The reductivity of a spherical curve is the minimal number of times a particular local transformation called an inverse-half-twisted splice is required to obtain a reducible spherical curve from the initial spherical curve. It is unknown if there exists a spherical curve whose reductivity is four. In this paper, an unavoidable set of configurations for a spherical curve with reductivity four is given by focusing on 5-gons. It has also been unknown if there exists a reduced spherical curve which has no 2-gons and 3-gons of type A, B and C. This paper gives the answer to this question by constructing such a spherical curve.
A
In other words, it is unknown if there exists a spherical curve whose reductivity is four. An
If the answer to Problem 1.2 is “yes”, then the answer to Problem 1.1 is also “yes”. However, the following theorem gives the negative answer to Problem 1.2:
(See Figures 7 and 8 in Section 2.) In [5], 4-gons were classified into 13 types as shown in Figure 4 and the unavoidable set
Theorem 1.4 would be useful for constructing a spherical curve with reductivity four (or showing that there are no such spherical curves), or detecting the reductivity for spherical curves which have no 2-gons and 3-gons of type A, B and C. The rest of the paper is organized as follows: In Section 2, Theorem 1.3 is shown. In Section 3, 5-gons are classified into 56 types. In Section 4, Theorem 1.4 is proved. In
In this section, Theorem 1.3 is shown.
The spherical curves depicted in Figure 7 are reduced, and have no 2-gons and 3-gons of type A, B and C. The point is that there are no 2-gons, and all the 3-gons are of type D.
Note that the spherical curves shown in Figure 7 have the reductivity one, not four, because an inverse-half-twisted splice at a crossing at the middle 4-gons with a star derives a reducible spherical curve. Another example is shown in Figure 8. The reductivity of the spherical curve in Figure 8 is not four because it has a 4-gon, with a star in the figure, of type 4a; it is shown in [5] that if a spherical curve has a 4-gon of type 4a, then the reductivity is three or less.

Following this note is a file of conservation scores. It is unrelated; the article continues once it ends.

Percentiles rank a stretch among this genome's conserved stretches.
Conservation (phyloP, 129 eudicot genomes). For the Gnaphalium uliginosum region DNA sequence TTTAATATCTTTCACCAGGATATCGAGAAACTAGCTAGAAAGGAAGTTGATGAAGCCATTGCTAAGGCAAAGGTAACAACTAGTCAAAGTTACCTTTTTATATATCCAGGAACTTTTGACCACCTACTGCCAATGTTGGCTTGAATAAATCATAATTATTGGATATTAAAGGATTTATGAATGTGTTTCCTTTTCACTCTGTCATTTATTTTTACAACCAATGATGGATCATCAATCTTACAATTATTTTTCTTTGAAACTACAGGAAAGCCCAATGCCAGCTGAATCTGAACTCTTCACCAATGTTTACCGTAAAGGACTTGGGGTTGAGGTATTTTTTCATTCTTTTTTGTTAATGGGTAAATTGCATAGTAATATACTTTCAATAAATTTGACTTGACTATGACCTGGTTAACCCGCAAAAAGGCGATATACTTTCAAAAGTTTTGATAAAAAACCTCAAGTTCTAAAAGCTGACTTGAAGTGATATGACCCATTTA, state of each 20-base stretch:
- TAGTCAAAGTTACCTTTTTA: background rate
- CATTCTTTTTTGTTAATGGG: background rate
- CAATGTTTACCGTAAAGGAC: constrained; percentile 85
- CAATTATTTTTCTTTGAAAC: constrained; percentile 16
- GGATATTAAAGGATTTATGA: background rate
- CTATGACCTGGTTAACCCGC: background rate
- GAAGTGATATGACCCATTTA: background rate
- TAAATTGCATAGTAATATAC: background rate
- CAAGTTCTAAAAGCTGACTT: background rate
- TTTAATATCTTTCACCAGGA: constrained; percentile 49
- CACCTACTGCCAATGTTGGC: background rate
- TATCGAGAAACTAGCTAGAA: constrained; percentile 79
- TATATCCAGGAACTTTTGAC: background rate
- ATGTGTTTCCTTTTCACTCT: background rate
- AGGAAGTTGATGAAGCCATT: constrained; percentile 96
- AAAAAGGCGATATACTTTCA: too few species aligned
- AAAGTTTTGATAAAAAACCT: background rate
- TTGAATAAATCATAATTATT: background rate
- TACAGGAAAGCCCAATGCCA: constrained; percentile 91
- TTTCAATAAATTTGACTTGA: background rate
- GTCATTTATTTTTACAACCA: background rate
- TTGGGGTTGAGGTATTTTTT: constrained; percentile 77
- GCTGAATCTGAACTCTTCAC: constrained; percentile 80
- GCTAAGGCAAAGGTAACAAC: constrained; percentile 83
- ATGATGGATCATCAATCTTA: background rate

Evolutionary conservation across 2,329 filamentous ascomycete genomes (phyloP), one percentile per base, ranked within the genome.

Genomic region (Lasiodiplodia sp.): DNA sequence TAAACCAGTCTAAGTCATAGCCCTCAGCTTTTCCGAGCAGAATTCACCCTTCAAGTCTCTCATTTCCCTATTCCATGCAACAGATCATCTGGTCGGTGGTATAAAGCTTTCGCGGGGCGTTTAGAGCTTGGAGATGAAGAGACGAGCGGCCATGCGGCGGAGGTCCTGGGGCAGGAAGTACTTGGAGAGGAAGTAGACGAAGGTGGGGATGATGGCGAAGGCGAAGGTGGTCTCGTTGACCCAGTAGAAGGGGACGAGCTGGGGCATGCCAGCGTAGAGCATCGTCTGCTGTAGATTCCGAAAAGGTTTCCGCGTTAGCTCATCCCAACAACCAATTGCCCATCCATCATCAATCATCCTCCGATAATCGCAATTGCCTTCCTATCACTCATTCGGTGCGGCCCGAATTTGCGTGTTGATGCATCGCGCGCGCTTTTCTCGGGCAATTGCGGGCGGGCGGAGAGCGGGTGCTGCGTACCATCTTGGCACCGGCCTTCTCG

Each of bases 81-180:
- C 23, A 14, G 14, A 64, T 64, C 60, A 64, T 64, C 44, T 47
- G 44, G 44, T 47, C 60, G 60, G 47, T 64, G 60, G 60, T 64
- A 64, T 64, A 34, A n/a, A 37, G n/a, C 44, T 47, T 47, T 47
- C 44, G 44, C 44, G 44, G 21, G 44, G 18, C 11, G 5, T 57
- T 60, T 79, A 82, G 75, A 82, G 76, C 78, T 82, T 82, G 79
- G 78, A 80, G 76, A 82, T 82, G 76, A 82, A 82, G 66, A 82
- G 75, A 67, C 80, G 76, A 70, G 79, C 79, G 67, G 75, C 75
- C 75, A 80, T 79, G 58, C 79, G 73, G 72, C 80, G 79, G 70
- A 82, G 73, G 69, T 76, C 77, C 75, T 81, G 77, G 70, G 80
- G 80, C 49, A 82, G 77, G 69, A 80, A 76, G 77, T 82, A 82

In [6], a reduced spherical curve which has no 2-gons and 3-gons of type A and B was given. Further spherical curves are shown in Figure 9.
In this section, 5-gons are classified with respect to the outer connections by a systematic way which can be used for 6-gons or more:
There are four types of 5-gons when relative orientations of the five sides are considered. The 5-gons of type 1 to 4 are illustrated in Figure 10, where one of the relative orientations are shown by arrows. Let
The 5-gons of type 2, 3 and 4 have the reflection symmetries
Now let a 5-gon be a part of a spherical curve on
A 5-gon of type 1 has two symmetries
A 5-gon of type 2 has the reflection symmetry
Two cyclic sequences represent the same 5-gon when they are transformed into each other by a single
Two cyclic sequences represent the same 5-gon when they are transformed into each other by a single
Thus, 5-gons are classified into the 56 types shown in Figure 21.
In this section, Theorem 1.4 is proved.
Let
Hence, the set
A
The authors are grateful to the members of COmbinatoric MAthematics SEMInar (COMA Semi) for helpful comments. They also thank the timely help given by Yuki Miyajima in discovering reduced spherical curves without 2-gons and 3-gons of type A and B.